Contestable Markets in economics

The theory of contestable markets is associated with the American economist William Baumol. In economics, the theory of contestable markets, associated primarily with its 1982 proponent William J. Baumol, held that there are markets served by a small number of firms that are nevertheless characterized by competitive equilibria because of the existence of potential short-term entrants. Contestable in economics means that a company can be challenged or contested by rival companies looking to enter the industry or market.

Contestable markets are an economic concept stating that companies with few rivals behave in a competitive manner when the market they operate in has weak barriers to entry.

William Baumol contributed to The Theory of Contestable Markets. It is said that he was a candidate for the Nobel Prize in Economics.

Application

The contestable market theory assumes that even in a monopoly or oligopoly, dominant companies will act competitively when there is a lack of barriers for competitors. The theory of contestable markets has been used to argue for the weaker application of antitrust laws, as simply observing a monopoly market may not prove that a firm is exploiting its market power to control the price level. Examples of barriers to entry include government regulation or high entry costs. Without these barriers, competitors can enter the market and challenge the existing, well-established companies.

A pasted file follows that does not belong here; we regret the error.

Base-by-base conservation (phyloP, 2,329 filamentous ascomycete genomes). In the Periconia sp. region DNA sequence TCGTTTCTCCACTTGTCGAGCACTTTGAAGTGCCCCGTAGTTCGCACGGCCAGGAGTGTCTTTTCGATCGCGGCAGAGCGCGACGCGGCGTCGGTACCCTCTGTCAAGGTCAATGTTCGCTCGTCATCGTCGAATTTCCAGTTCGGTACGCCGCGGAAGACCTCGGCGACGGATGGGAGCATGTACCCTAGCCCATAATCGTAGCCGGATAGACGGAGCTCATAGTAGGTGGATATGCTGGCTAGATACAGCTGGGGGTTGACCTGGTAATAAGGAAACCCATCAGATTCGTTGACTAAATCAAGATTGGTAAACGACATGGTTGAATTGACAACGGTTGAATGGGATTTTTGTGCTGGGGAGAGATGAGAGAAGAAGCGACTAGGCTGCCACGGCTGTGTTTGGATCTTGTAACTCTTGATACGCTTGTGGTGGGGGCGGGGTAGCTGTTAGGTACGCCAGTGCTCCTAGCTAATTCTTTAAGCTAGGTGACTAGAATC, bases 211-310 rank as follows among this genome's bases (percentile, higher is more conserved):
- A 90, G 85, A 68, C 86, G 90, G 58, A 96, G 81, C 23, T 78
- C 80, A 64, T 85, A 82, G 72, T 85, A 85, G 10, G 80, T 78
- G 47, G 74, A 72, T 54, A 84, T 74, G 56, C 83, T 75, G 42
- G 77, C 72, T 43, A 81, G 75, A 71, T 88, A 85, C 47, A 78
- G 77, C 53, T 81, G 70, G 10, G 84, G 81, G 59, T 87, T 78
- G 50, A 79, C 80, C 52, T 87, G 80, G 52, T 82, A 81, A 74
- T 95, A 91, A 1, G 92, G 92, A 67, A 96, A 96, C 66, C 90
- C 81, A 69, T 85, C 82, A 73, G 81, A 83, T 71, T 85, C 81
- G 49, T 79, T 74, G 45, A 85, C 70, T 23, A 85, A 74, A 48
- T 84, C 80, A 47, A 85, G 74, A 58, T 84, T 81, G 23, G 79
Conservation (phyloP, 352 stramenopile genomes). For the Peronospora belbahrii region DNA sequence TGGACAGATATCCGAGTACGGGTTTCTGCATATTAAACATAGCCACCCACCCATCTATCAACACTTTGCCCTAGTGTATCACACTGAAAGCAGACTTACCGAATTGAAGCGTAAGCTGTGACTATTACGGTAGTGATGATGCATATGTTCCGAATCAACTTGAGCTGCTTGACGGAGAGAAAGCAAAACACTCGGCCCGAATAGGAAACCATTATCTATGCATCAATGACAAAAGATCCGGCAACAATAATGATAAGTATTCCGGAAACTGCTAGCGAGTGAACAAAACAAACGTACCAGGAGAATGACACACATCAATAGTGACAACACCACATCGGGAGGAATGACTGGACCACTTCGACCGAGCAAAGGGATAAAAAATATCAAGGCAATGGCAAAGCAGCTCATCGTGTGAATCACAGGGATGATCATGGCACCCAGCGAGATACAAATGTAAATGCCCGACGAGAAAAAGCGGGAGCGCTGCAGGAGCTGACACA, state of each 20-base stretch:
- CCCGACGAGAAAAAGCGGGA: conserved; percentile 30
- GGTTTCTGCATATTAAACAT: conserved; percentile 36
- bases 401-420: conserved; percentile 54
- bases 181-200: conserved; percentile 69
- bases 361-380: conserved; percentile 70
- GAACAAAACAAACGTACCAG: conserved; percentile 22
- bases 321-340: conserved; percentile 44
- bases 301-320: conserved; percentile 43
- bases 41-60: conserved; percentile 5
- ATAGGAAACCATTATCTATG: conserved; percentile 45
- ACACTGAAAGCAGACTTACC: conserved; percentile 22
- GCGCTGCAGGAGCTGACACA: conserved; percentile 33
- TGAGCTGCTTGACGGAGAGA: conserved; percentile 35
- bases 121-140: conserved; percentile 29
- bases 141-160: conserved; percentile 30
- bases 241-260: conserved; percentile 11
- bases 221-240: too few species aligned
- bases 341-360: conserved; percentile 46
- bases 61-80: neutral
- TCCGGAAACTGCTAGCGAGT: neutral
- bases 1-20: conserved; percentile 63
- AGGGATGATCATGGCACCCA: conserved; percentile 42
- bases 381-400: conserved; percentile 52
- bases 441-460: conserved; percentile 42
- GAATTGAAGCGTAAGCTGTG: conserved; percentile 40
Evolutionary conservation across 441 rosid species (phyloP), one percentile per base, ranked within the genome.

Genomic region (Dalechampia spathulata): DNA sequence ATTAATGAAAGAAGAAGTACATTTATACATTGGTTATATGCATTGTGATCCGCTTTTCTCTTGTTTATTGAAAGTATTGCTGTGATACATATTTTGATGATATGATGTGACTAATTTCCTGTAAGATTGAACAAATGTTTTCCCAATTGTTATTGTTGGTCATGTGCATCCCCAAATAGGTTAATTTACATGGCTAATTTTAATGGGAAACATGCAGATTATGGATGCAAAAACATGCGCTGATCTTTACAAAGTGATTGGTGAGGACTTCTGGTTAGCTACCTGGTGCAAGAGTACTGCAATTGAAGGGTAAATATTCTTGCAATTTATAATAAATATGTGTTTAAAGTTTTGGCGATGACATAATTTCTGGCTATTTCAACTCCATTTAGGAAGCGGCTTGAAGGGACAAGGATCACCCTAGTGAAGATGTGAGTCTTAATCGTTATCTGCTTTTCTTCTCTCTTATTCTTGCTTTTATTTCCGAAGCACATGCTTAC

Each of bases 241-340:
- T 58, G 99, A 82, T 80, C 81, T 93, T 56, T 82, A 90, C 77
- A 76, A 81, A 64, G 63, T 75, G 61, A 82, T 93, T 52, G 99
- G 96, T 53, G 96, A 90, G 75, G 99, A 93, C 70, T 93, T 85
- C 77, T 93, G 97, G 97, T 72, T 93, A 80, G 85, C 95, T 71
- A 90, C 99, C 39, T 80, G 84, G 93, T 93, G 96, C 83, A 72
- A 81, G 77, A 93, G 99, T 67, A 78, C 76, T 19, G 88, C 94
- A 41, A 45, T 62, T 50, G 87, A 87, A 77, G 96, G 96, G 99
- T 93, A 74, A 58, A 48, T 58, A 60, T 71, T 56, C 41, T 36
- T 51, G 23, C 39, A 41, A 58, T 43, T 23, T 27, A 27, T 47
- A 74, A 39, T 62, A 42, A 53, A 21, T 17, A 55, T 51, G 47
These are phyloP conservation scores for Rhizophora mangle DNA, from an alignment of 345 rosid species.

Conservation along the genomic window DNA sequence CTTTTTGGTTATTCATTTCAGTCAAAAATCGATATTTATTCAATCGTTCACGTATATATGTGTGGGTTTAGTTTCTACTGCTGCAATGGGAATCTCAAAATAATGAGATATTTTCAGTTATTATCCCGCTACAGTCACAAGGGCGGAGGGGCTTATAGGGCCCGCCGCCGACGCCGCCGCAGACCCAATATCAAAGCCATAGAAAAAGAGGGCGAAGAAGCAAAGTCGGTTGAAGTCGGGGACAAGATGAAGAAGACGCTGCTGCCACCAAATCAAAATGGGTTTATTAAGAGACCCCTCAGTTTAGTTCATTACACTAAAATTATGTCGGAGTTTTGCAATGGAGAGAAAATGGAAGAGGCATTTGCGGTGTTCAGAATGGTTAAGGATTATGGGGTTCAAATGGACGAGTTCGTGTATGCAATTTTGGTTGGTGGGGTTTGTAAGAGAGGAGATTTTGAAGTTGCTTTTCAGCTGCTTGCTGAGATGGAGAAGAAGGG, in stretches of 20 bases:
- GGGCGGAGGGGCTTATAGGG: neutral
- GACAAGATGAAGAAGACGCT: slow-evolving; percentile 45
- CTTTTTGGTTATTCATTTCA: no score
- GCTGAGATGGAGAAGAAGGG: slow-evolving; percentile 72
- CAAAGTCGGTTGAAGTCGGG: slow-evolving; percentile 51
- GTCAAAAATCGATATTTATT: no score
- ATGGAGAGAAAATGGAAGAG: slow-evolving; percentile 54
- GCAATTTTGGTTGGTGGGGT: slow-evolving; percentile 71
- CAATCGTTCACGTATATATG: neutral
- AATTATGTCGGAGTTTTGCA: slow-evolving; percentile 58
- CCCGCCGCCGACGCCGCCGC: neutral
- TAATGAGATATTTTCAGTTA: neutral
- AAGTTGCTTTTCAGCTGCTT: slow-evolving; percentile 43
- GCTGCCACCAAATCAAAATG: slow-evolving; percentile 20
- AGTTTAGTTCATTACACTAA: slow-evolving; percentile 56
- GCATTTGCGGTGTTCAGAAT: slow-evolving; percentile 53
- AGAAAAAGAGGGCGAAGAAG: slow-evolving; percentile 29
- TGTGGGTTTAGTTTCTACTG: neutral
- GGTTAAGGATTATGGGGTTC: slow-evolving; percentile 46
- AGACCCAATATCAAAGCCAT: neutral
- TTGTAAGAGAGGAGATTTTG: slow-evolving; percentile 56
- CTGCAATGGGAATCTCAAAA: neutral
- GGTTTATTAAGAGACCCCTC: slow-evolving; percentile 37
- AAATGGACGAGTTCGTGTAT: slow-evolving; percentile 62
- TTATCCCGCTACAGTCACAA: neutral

The applicability of the theory to real-world situations may be questioned, however, particularly as there are very few markets that are completely free of sunk costs and entry and exit barriers. This means there are no barriers to entry and no barriers to exit, such as sunk costs and contractual agreements. Low-cost airlines remain a commonly referenced example of a contestable market; entrants have the possibility of leasing aircraft and should be able to respond to high profits by quickly entering and exiting. For a market to be perfectly contestable, relevant industry technology would be readily available to potential entrants.

A contestable market occurs when there is freedom of entry and exit into the market. The contestable risks play on the minds of the executive management teams within the industry. However, it is now generally admitted that Baumol’s judgment that the US airline industry was, therefore, best left deregulated was incorrect since the now duly deregulated industry is “well on its way” to evolving into a concentrated oligopoly. The existence, or absence, of sunk costs and economies of scale, are two significant determinants of contestability. It is important to remember that contestability is not a clear-cut issue, there are degrees of contestability, some markets having more capacity for new firms to enter.